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Track saw

875 Views 13 Replies 11 Participants Last post by  KelleyCrafts
Ok all you power tool users, tell me what is the best track saw for me. I have a summer of sheet goods ahead of me, so must be able to cut 8'. I prefer the power of corded. Price is least important, accuracy is highest.

Thanks in advance.
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I like cutting 3 sheets of plywood at a time so I use the Festool 75. It's accurate enough for my needs.
The Mafell is top dog in my book, I haven't used the one above, but cutting sheet goods all summer and you
have an open check book I'd look into the Mafell.
They have other models and folks say they're more powerful than the Festool offerings.
Best of luck on your decision.
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I have both Festool and Dewalt and I know they are dead on accurate and top performers. Where do you live, I'm looking to sell the Dewalt. It's like new and barely used. Comes with the long and short tracks CANNOT ship because of tracks.

You need to take time and set them up properly initially. They should be parallel to the track when new but you will need to adjust the tension so they slide on the track but there is no slop. Only when you are 100% sure the saw is aligned and adjusted do you cut the rubber guide strip. This is not only your splinter guard but it's your cutting guide! This is where you line up your saw on the mark where you want to cut. If you change blades you need to re-align your saw to this strip unless the bladed is the exact same brand and tooth pattern. You can grab a circular saw out of the case and pretty much go straight to cutting, but with track saws you need to understand how everything works because there is a method to the madness and that's what make them so accurate, precise, and provides such a smooth splinter-free cut.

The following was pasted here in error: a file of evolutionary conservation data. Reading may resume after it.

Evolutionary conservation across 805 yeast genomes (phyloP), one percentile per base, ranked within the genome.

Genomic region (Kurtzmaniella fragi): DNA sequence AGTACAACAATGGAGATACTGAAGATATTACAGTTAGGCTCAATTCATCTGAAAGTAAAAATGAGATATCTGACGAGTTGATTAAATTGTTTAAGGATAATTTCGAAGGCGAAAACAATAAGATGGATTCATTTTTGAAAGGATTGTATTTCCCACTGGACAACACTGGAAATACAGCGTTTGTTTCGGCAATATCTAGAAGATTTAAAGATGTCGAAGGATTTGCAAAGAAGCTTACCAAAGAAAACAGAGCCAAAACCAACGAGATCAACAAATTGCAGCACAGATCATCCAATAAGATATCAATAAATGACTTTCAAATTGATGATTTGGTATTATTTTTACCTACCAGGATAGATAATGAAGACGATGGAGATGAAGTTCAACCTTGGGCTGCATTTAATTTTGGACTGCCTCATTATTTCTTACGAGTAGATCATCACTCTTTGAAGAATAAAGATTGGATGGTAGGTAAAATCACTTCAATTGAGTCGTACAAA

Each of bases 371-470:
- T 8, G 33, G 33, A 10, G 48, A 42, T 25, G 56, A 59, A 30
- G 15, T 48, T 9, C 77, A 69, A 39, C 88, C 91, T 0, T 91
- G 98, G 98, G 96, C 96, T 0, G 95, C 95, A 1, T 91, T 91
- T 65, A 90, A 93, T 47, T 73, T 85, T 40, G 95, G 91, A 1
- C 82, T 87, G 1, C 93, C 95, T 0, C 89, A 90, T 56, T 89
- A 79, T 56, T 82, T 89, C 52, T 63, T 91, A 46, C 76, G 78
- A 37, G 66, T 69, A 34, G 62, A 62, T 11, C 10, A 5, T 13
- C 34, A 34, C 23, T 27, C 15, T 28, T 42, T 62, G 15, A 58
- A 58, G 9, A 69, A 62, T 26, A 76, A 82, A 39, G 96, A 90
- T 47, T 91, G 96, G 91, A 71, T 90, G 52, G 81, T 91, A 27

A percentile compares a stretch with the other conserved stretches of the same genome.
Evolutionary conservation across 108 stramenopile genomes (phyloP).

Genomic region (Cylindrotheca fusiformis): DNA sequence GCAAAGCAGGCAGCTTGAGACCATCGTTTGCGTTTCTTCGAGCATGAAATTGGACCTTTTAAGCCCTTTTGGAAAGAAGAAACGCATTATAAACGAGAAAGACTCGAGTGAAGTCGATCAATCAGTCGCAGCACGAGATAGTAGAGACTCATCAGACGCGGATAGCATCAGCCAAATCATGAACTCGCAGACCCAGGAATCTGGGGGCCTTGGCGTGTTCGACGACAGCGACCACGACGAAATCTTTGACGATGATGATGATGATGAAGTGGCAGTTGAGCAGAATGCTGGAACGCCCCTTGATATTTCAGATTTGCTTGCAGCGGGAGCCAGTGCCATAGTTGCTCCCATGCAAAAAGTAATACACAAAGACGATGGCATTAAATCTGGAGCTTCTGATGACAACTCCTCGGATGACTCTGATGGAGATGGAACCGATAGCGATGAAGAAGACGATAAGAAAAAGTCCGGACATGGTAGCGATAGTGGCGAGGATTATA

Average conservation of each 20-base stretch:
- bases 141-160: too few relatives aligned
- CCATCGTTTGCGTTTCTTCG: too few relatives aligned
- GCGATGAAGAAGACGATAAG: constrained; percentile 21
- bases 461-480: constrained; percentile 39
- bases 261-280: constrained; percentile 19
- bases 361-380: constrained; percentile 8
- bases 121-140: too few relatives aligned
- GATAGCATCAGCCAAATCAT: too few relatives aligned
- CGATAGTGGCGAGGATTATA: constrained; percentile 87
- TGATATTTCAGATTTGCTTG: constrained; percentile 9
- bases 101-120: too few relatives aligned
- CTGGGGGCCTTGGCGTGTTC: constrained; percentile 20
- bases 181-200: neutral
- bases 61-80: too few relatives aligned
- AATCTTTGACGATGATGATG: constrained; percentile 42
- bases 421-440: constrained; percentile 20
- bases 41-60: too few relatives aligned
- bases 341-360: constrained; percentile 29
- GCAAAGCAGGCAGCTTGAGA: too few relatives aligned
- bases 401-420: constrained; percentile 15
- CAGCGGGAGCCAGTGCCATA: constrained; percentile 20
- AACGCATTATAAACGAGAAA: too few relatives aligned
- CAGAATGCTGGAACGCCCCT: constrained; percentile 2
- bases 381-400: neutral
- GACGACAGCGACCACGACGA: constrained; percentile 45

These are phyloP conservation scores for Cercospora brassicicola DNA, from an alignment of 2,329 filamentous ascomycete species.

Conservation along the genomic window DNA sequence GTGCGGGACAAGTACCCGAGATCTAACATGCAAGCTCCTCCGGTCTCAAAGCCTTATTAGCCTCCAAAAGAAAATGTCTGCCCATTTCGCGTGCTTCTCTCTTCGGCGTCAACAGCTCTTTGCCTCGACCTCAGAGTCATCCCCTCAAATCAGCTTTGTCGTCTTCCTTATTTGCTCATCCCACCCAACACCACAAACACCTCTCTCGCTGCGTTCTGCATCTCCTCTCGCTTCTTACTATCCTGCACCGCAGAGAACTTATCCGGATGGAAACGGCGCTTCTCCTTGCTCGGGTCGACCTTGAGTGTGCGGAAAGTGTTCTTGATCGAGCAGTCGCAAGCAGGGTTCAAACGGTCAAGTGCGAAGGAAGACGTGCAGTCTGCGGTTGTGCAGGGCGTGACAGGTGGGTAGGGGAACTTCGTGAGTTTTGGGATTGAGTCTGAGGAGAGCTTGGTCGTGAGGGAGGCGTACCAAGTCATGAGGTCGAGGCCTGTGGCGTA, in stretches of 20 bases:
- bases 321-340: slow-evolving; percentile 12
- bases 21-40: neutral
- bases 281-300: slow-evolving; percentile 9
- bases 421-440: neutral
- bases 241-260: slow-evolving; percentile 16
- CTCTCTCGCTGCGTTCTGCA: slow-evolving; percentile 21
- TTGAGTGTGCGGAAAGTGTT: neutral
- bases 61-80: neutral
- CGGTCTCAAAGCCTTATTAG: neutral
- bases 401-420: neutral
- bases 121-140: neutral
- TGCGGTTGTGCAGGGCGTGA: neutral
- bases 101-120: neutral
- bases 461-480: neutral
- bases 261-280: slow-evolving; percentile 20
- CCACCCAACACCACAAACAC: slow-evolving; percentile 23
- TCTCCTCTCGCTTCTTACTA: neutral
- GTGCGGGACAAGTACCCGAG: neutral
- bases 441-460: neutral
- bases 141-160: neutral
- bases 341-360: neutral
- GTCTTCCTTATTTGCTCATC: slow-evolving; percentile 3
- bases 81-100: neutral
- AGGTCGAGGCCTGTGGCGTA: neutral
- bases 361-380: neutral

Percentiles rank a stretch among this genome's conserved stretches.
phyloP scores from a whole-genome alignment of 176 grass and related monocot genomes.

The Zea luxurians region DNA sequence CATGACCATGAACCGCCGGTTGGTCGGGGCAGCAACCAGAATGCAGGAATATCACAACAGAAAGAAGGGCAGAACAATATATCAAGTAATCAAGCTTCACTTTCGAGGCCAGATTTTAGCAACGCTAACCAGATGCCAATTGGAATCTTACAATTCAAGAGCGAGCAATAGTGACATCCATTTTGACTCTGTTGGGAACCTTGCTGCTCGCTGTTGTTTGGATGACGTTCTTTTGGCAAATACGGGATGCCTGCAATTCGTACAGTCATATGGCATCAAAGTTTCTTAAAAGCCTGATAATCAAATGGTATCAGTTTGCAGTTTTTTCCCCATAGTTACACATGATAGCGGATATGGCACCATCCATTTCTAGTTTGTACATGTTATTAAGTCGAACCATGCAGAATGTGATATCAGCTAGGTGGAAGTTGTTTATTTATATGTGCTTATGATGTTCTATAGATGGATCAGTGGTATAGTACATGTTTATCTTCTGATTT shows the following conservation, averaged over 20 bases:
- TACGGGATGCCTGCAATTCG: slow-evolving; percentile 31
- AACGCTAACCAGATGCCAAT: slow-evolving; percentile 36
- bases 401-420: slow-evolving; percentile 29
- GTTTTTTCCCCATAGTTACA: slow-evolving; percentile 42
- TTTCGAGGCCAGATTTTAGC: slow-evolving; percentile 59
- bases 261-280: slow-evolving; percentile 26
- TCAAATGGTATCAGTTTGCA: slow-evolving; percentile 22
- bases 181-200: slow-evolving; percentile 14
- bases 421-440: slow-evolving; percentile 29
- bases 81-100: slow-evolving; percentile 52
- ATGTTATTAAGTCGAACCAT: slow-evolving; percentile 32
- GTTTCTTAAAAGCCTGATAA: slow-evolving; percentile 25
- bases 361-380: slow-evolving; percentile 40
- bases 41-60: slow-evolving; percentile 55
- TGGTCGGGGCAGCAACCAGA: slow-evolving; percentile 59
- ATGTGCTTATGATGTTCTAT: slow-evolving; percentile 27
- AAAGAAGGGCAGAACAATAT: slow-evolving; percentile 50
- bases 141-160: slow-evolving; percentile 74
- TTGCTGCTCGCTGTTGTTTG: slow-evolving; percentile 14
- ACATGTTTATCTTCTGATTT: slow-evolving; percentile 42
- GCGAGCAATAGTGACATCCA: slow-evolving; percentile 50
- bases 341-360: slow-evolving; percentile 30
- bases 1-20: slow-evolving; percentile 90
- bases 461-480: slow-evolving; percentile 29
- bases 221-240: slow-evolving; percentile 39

Two other things - you need good dust collection. Without good dust collection you will likely get a build-up of debris inside the blade guard that can bog the saw down and deflect the blade. You will also get debris under the track and it will slide around. You also need to support the piece you are cutting from end to end. If you have even a slight bow in the middle or end you will get a curved cut and the track will be moving around on you.
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Festool/Makita have the most available accessories. Bosch/Mafell may have the better system if you just confine it to saw and tracks. With the Festool you can get rail squares, crosscut guides and more.

Festool has a little anti-splinter guard that's useful for cutting melamine while the other saws, as I understand, use a level that moves the saw over a fraction of a millimeter to make a first shallow cut to reduce chip out on melamine.

I use a Festool HK55 instead of the normal plunge saw. The HK lacks some features and has worse dust collection but it allows me to start a cut with the saw at a fixed depth instead of plunging first. Take a look at that one too.
I own the Dewalt. Only reason is that it was #2 on the list, and nobody has (or had back then, anyway) any Festool saws in stock… Oh, save one places hat had the battery version (except they had no batteries to go with it). We needed one ASAP.

We did, however, buy the Festool track (and I'm glad I did). The Dewalt track is a different width. The idea of having two sides (i.e. you could keep on for bevel cuts, maybe?) is appealing. But, I am not sure other brand saws will work on it, like they many do no the Festool.

One downfall is the cut depth gauge. You have to add a little, by eye, to make the proper depth cut. I think the Festool depth adjuster lock mechanism seems more suer friendly as well. I also know I would appreciate the zero clearance eon the off-cut side that the Festool has.

I recently replaced the original Dewalt blade wiht a Freud. I love the Freud. It cuts better than the Dewalt ever did, and leaves a much cleaner cut.